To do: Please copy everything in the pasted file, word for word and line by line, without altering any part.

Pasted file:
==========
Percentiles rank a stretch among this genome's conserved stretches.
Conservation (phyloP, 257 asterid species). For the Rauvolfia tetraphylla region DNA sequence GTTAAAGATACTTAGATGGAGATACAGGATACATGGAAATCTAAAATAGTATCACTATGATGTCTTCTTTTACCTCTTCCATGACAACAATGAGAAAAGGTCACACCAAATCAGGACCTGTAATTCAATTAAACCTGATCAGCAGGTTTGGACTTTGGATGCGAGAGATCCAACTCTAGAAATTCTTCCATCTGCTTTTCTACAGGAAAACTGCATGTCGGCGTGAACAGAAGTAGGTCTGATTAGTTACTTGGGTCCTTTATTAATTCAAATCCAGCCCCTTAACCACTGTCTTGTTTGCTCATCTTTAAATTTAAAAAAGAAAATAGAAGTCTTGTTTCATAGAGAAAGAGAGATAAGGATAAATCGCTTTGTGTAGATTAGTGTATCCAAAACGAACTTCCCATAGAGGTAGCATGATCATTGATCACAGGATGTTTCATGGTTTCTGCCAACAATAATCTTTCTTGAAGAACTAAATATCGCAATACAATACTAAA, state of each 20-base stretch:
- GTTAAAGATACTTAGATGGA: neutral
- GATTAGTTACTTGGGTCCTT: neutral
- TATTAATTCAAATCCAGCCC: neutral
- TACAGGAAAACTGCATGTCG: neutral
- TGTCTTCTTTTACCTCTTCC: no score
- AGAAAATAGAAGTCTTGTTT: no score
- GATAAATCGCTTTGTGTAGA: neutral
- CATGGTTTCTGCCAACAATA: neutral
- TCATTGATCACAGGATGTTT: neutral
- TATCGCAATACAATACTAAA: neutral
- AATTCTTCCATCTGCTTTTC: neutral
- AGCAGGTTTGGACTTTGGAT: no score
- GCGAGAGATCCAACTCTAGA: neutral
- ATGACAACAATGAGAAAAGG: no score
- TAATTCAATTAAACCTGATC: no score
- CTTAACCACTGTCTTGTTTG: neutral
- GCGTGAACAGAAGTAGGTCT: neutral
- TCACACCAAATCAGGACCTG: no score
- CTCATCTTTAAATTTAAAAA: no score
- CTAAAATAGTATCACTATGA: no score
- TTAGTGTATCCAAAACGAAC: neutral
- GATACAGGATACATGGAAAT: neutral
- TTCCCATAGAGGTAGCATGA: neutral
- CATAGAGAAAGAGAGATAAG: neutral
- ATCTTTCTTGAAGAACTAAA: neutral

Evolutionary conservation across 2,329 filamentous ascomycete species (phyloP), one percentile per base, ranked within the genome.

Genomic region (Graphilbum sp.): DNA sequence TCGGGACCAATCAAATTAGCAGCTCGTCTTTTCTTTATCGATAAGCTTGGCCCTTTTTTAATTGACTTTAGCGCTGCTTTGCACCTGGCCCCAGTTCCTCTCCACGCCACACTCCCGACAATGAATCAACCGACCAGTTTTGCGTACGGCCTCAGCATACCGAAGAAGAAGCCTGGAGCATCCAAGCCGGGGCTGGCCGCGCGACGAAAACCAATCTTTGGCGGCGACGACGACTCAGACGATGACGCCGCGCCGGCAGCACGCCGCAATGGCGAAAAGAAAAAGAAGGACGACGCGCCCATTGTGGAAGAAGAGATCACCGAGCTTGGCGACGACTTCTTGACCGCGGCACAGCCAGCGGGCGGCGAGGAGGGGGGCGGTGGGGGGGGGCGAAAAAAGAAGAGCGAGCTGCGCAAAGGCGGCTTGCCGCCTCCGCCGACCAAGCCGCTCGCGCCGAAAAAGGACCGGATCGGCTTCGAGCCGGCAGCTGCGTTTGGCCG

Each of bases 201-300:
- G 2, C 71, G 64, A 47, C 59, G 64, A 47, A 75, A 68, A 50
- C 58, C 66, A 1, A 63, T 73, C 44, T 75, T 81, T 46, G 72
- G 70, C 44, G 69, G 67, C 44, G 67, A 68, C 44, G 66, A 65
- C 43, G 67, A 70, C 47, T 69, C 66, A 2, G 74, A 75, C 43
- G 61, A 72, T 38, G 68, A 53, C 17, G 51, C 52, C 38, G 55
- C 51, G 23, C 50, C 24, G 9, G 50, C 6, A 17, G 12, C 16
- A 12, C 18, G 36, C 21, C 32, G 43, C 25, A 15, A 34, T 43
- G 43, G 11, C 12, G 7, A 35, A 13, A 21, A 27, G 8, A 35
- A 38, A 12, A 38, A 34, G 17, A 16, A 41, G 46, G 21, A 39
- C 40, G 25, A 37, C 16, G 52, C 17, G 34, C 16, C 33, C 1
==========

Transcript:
Percentiles rank a stretch among this genome's conserved stretches.
Conservation (phyloP, 257 asterid species). For the Rauvolfia tetraphylla region DNA sequence GTTAAAGATACTTAGATGGAGATACAGGATACATGGAAATCTAAAATAGTATCACTATGATGTCTTCTTTTACCTCTTCCATGACAACAATGAGAAAAGGTCACACCAAATCAGGACCTGTAATTCAATTAAACCTGATCAGCAGGTTTGGACTTTGGATGCGAGAGATCCAACTCTAGAAATTCTTCCATCTGCTTTTCTACAGGAAAACTGCATGTCGGCGTGAACAGAAGTAGGTCTGATTAGTTACTTGGGTCCTTTATTAATTCAAATCCAGCCCCTTAACCACTGTCTTGTTTGCTCATCTTTAAATTTAAAAAAGAAAATAGAAGTCTTGTTTCATAGAGAAAGAGAGATAAGGATAAATCGCTTTGTGTAGATTAGTGTATCCAAAACGAACTTCCCATAGAGGTAGCATGATCATTGATCACAGGATGTTTCATGGTTTCTGCCAACAATAATCTTTCTTGAAGAACTAAATATCGCAATACAATACTAAA, state of each 20-base stretch:
- GTTAAAGATACTTAGATGGA: neutral
- GATTAGTTACTTGGGTCCTT: neutral
- TATTAATTCAAATCCAGCCC: neutral
- TACAGGAAAACTGCATGTCG: neutral
- TGTCTTCTTTTACCTCTTCC: no score
- AGAAAATAGAAGTCTTGTTT: no score
- GATAAATCGCTTTGTGTAGA: neutral
- CATGGTTTCTGCCAACAATA: neutral
- TCATTGATCACAGGATGTTT: neutral
- TATCGCAATACAATACTAAA: neutral
- AATTCTTCCATCTGCTTTTC: neutral
- AGCAGGTTTGGACTTTGGAT: no score
- GCGAGAGATCCAACTCTAGA: neutral
- ATGACAACAATGAGAAAAGG: no score
- TAATTCAATTAAACCTGATC: no score
- CTTAACCACTGTCTTGTTTG: neutral
- GCGTGAACAGAAGTAGGTCT: neutral
- TCACACCAAATCAGGACCTG: no score
- CTCATCTTTAAATTTAAAAA: no score
- CTAAAATAGTATCACTATGA: no score
- TTAGTGTATCCAAAACGAAC: neutral
- GATACAGGATACATGGAAAT: neutral
- TTCCCATAGAGGTAGCATGA: neutral
- CATAGAGAAAGAGAGATAAG: neutral
- ATCTTTCTTGAAGAACTAAA: neutral

Evolutionary conservation across 2,329 filamentous ascomycete species (phyloP), one percentile per base, ranked within the genome.

Genomic region (Graphilbum sp.): DNA sequence TCGGGACCAATCAAATTAGCAGCTCGTCTTTTCTTTATCGATAAGCTTGGCCCTTTTTTAATTGACTTTAGCGCTGCTTTGCACCTGGCCCCAGTTCCTCTCCACGCCACACTCCCGACAATGAATCAACCGACCAGTTTTGCGTACGGCCTCAGCATACCGAAGAAGAAGCCTGGAGCATCCAAGCCGGGGCTGGCCGCGCGACGAAAACCAATCTTTGGCGGCGACGACGACTCAGACGATGACGCCGCGCCGGCAGCACGCCGCAATGGCGAAAAGAAAAAGAAGGACGACGCGCCCATTGTGGAAGAAGAGATCACCGAGCTTGGCGACGACTTCTTGACCGCGGCACAGCCAGCGGGCGGCGAGGAGGGGGGCGGTGGGGGGGGGCGAAAAAAGAAGAGCGAGCTGCGCAAAGGCGGCTTGCCGCCTCCGCCGACCAAGCCGCTCGCGCCGAAAAAGGACCGGATCGGCTTCGAGCCGGCAGCTGCGTTTGGCCG

Each of bases 201-300:
- G 2, C 71, G 64, A 47, C 59, G 64, A 47, A 75, A 68, A 50
- C 58, C 66, A 1, A 63, T 73, C 44, T 75, T 81, T 46, G 72
- G 70, C 44, G 69, G 67, C 44, G 67, A 68, C 44, G 66, A 65
- C 43, G 67, A 70, C 47, T 69, C 66, A 2, G 74, A 75, C 43
- G 61, A 72, T 38, G 68, A 53, C 17, G 51, C 52, C 38, G 55
- C 51, G 23, C 50, C 24, G 9, G 50, C 6, A 17, G 12, C 16
- A 12, C 18, G 36, C 21, C 32, G 43, C 25, A 15, A 34, T 43
- G 43, G 11, C 12, G 7, A 35, A 13, A 21, A 27, G 8, A 35
- A 38, A 12, A 38, A 34, G 17, A 16, A 41, G 46, G 21, A 39
- C 40, G 25, A 37, C 16, G 52, C 17, G 34, C 16, C 33, C 1